In the application of the invention to fabrics made of keratins such as wool, the usual crabbing and blowing operations for the removal or equalising of stress in the fabrics may be replaced by a reduction treatment in cold or warm solutions of reducing agents, for example, a 5 to 20 per cent. solution of alkali metal sulphite or bisulphite. The fabrics may then be treated for the removal of the reducing agent, for example by washing, or in the case of the bisulphite, by means of an aqueous aldehyde or ketone solution and followed by treatment with a solution of an oxidising agent such as a -volume hydrogen peroxide solution. Removal of reducing agents generally may be effected by treatment with an oxidising agent. Treatment with sulphite solutions at pH 6 may also be employed, the temperature being from 50 to 70 C. and the time of treatment about minutes. The fabric may then be treated with a solution of a mild oxidising agent to remove the reducing agent.
Alternatively, stress may be dissipated in the fibres by heating at as low a temperature as 37 C. with the bisulphite solution containing, for example, 45 per cent. alcohol, and then treating the fibres with an oxidising agent with or without treatment with alkaline solution at a lowtemperature or exposure to an atmosphere containing volatile alkalies such as ammonia.
The invention may also be applied to the removal' of distortion in knitted fabrics of wool, arising from uneven stress in the yarn, by treatment of the fabric with an acid sulphite solution at about pH 6 and 50 to 70 C. or by treatment with a sulphite or bisulphite solution at 37 C. followed by treatment with an oxidising agent, a treatment with an alkali being also possible where a bisulphite is used.
-Yarns for the manufacture of curl fabrics or artificial astrakhan and Persian lamb fabrics may have a permanent set given to them by treatment of the deformed yarn with an acidsulphite solution at about pH 6 and 50 to 70 C., or by treatment with a sulphite or bisulphite solution followed by treatment with an oxidising agent, a treatment with alkali in solution or as a gas being also possible where a bisulphite is used.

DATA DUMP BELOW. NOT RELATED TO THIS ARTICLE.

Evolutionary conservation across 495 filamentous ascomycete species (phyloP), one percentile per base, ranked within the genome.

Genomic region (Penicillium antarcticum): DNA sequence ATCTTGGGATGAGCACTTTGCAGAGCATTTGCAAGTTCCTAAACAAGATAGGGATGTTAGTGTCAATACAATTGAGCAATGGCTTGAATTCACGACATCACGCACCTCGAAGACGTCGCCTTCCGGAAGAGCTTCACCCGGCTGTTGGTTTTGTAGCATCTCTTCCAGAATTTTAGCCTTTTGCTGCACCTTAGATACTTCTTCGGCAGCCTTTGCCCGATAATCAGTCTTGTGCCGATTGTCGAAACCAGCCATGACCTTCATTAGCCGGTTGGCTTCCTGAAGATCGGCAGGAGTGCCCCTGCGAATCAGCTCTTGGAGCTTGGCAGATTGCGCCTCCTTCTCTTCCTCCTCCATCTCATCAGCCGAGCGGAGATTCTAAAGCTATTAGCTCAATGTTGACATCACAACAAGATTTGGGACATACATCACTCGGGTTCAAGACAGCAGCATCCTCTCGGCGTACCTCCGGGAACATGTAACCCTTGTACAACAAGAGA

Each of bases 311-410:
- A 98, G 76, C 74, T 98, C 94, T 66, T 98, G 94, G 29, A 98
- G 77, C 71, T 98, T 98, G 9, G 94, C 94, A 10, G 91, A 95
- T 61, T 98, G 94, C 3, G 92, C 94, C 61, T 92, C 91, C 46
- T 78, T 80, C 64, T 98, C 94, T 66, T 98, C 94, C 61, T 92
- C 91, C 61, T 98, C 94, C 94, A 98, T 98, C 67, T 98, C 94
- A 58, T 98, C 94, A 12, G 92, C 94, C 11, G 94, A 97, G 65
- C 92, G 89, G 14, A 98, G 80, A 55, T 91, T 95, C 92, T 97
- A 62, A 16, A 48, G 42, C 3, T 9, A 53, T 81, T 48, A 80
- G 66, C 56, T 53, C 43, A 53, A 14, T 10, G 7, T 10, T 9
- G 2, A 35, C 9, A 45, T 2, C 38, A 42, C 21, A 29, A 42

1. A process of imparting a permanent configuration to hair comprising treating the hair with a soluble sulfite at a temperature which does not burn the skin while maintaining the hair in the desired configuration, and thereafter treating the hair with an oxidizing agent to oxidize the remaining sulfite.
2. A process of treating hair to impart a permanent configuration thereto comprising adjusting the hair in the configuration desired, treating the hair while thus adjusted with a solution of a sulfite at a temperature which is not injurious to the scalp, and subsequently treating the hair with an oxidizing agent to oxidizeany remaining sulfite before the hair is afforded an opportunity to change its configuration.
3. A process of treating hair to impart a permanent configuration thereto comprising adjusting the hair in the configuration desired, treating the hair while thus adjusted with a solution of a sulfite at substantially normal room temperatures and subsequently oxidizing any remaining sulfite before the hair is aflorded an opportunity to change its configuration.
4. .A process of treating hair to impart a permanent configuration thereto comprising adjusting the hair in the configuration desired, treating the hair while thus adjusted with an aqueous solution containing about 5% of an alkali sulfite, and subsequently treating the hair with a solution containing a slight excess of hydrogen peroxide over the amount required to react with the remaining sulfite.
5. Method of imparting a permanent set of form to hair, which comprisestreating the hair, at a temperature not substantially exceeding 70' C., with a solution of a soluble sulfite, and subsequently while maintaining the hair in the desired configuration subjecting the hair to the action of an oxidizing agent.
6. The process of claim 5 wherein the soluble sulfite is in the form of a solution of an acid sulfite having a pH of about 4.
7. The process of claim 5 wherein the soluble sulfite is in the form of a solution having a pH of not less than about 10. I